Monday, May 30, 2011

Transatlantic Threesome

I awoke early on Saturday, as is my routine, but once the dog was walked, I immediately hopped in the car to buy water for brewing. I use purified drinking water for my beer and so I was at our local Food Lion right on opening time to buy 9 one gallon bottles for the brewing session that I had planned.


The seed for the brewing session was planted last May when I did a comparative tasting of two versions of my LimeLight witbier, one fermented with my usual 3944 Belgian Wit yeast, and the other with 3942 Belgian Wheat. Using the 3942 was a case of having to use what was readily available in order to meet a deadline, and the local homebrew shops not having any 3944. When I tasted the two versions, I was struck by the difference in colour, but from the comments that followed the post, it became clear that the age of the extract was the most likely cause of the differences. I thus hatched a plan.


My plan was really very simple, brew three batches of the beer in a single day and ferment with three different yeast strains. Thankfully LimeLight is an incredibly simple recipe, because it is the only beer I brew that gets all its fermentables from dry malt extract. The recipe for each 2.5 gallon batch was as follows:
  • 3lbs Muntons Wheat DME
  • 0.5oz 3.9% Saaz hops @ 60 minutes
  • 0.25oz 3.9% Saaz hops @ 15 minutes
  • 0.5oz fresh lime peel @ 15 minutes
  • 0.5oz cracked coriander seed @ 15 minutes
  • 0.15oz dried sweet orange peel @ 15 minutes
  • 0.25oz 3.9% Saaz hops @ 1 minute
The orange was a late addition to the recipe as I had forgotten that it was in the fridge and I won't be brewing with peel again until the autumn when I make my Christmas beer.

To ensure, as much as possible, consistency across the three batches, I made sure that I followed the extract same procedure for each. The DME was added to 1.5 gallons of water, while 1 gallon was chilled in advance and put into the fermenter when required. I had played with the idea of brewing a single batch and then splitting it into the three fermenters, but my brew pot would not have been big enough. Thankfully all three brews were remarkably similar, all with an OG of 1.050 and looking like the sample below.


On the yeast front, I used:
  • 3944 Belgian Wit
  • 1010 American Wheat
  • 3068 Weihenstephan Weizen
I decided to put the fermenters in my storage room rather than in the utility room as it maintains a fairly constant 66ºF as opposed to the mid 70s. 24 hours after the yeast had been pitched, this was the sight that greeted me.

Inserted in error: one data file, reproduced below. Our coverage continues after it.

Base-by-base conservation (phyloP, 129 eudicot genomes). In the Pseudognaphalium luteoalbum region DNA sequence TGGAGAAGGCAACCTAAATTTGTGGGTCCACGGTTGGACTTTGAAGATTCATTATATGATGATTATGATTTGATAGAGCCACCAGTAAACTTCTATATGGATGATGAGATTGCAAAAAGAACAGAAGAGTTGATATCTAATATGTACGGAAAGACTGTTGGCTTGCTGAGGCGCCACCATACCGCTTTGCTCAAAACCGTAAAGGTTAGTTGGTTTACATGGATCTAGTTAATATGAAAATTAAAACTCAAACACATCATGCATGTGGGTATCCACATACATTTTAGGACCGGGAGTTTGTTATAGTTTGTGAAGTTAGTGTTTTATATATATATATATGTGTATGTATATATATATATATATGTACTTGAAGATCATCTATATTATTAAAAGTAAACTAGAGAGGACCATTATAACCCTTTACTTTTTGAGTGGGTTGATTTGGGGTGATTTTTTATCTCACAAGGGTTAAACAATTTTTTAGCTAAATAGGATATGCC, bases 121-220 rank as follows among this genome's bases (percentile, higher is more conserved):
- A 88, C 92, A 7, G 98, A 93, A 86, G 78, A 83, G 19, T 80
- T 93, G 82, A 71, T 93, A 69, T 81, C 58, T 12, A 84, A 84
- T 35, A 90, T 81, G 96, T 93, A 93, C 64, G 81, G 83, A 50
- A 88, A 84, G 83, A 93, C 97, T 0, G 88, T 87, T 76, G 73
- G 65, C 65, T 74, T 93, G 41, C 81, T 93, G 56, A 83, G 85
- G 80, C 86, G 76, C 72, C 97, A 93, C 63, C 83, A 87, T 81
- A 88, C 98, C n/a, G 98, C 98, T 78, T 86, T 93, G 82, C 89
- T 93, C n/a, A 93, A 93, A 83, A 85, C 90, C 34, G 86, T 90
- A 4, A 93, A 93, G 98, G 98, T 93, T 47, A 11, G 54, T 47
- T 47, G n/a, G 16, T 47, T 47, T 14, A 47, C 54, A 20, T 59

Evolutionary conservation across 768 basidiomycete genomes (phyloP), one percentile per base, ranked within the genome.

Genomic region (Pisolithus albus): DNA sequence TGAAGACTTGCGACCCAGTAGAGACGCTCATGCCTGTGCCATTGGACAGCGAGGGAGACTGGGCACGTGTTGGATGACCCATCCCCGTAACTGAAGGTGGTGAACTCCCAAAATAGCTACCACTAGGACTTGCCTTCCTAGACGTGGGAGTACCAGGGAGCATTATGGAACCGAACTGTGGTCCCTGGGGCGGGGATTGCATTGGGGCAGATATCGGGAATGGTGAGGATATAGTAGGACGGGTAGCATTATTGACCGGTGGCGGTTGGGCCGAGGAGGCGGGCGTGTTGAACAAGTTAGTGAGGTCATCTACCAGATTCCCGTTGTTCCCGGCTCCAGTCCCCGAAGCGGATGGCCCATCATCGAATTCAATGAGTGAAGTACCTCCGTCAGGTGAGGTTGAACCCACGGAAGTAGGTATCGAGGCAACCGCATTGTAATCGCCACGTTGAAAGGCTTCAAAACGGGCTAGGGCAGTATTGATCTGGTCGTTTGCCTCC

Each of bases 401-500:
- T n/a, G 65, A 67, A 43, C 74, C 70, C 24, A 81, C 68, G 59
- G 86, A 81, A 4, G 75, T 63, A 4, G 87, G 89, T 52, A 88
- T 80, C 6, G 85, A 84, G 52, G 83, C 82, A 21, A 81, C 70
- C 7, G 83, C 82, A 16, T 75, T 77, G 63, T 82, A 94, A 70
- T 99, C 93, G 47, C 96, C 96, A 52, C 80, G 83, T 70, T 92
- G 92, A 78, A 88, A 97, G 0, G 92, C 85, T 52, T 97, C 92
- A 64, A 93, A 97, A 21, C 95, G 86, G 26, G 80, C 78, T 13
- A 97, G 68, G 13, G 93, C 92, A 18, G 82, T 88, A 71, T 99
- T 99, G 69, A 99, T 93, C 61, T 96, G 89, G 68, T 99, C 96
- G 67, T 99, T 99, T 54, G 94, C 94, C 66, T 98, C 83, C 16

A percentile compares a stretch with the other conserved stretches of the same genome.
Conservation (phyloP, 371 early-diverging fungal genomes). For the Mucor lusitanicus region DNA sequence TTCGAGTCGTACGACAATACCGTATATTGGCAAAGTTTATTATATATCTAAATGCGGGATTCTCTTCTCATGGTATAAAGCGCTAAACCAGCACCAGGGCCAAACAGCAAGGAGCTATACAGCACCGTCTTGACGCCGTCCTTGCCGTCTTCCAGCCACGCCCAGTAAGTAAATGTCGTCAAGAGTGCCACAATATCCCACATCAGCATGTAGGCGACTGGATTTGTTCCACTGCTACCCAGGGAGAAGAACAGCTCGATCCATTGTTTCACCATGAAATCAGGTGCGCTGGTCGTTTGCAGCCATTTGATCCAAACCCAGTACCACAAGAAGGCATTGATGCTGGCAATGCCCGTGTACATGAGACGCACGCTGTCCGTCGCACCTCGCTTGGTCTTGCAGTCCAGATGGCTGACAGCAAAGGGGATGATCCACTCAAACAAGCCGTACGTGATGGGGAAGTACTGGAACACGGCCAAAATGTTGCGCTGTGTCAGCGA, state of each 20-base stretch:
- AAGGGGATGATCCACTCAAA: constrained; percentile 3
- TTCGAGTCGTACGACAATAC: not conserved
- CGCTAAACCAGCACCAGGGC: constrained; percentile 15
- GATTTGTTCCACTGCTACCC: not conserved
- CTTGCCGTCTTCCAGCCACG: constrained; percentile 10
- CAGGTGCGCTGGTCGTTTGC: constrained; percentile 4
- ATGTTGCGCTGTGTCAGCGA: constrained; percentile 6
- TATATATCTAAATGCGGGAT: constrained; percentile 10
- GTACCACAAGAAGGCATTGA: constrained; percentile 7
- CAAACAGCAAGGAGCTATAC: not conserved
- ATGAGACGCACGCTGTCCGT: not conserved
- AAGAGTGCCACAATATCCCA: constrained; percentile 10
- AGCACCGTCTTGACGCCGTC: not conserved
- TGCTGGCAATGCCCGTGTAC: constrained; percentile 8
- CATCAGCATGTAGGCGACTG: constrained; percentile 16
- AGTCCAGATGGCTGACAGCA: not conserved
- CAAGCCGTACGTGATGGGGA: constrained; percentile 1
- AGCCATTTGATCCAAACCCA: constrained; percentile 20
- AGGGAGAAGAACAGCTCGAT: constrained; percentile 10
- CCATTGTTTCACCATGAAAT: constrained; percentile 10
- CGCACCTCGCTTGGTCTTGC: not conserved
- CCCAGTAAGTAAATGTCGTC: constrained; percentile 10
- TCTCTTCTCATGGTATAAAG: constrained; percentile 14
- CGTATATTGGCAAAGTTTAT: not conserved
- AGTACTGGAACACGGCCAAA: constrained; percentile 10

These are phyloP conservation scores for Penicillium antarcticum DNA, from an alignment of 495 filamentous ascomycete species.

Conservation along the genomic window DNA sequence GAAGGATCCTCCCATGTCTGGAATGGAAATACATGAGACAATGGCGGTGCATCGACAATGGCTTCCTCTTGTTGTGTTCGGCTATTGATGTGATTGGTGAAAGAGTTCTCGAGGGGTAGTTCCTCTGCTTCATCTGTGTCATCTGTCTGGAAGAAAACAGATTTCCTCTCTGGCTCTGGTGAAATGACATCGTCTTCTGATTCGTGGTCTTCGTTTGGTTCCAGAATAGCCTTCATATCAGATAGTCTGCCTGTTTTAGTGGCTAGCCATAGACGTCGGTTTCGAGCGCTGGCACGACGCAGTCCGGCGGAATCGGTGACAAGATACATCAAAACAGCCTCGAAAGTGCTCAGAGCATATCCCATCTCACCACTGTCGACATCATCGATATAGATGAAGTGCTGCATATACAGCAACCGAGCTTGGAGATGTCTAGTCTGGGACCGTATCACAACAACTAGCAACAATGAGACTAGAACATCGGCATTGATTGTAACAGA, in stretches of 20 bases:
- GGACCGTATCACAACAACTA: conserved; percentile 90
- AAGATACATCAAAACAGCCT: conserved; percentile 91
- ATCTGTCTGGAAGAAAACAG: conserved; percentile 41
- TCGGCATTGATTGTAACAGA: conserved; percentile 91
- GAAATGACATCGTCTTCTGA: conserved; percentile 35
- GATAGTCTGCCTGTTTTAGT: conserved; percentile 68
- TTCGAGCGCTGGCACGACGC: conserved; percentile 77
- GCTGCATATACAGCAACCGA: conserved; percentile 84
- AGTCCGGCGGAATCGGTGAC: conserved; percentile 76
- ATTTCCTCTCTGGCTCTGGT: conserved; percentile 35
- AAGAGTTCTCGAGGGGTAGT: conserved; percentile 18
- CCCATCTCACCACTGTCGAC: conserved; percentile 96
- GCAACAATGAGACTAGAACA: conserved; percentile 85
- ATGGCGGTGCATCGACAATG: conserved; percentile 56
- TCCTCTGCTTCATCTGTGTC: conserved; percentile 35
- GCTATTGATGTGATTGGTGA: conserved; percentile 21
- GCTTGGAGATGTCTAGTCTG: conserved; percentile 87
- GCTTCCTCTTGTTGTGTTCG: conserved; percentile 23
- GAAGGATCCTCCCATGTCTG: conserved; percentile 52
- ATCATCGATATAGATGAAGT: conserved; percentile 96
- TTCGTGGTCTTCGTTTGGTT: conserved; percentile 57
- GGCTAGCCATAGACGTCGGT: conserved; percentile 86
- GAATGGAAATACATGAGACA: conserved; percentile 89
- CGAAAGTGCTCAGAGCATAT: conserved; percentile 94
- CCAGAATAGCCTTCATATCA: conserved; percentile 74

The beers are the Belgian at the back, American in the middle and German at the front. As ever I named the beers and created labels. LimeLight itself remains LimeLight, but the version with weizen yeast is called Rampenlicht, the German word for "limelight", while the American is Broadway American Witbier. The beers will stay in primary for 14 days before being bottled and left for a few weeks, being ready around the middle of July.

Friday, May 27, 2011

Beer Commercials

Friday mornings are pretty easy. Get up, walk dog, shower, shave, read beer blogs, go to work. While I was sat in the comfort of an armchair, I read the latest post from Tale of the Ale. The post is mostly about the Beer Bloggers Conference that took place in London last weekend, but the thing that caught my attention most was the new advertising campaign from the Czech branch of multinational beer conglomerate SABMiller, better known as Pilsner Urquell.



I am sure that if you know anything about the history of Pilsner Urquell you will see the glaring omissions and logical flaws in the advert. Actually if you know anything about the history of beer, you'll know that the "world's first golden beer" claim is also a pile of shite (the first pale ale was marketed in the early 18th century). Any way, as it is a Friday and I am in a fairly chipper mood, I am not going to rant about these things, after all who really expects truth and historical veracity in an advertising campaign? Also the fact that I rather like the advert, it is certainly well done and if it encourages more people to drink Pilsner Urquell, go to the Czech Republic and try the unpasteurised version and then demand its availability in Blighty, that can only be a good thing. No, I think today I will just post some of my favourite beer commercials, and we'll start with the other internationally renowned Czech beer, with a quick language alert for the faint of heart....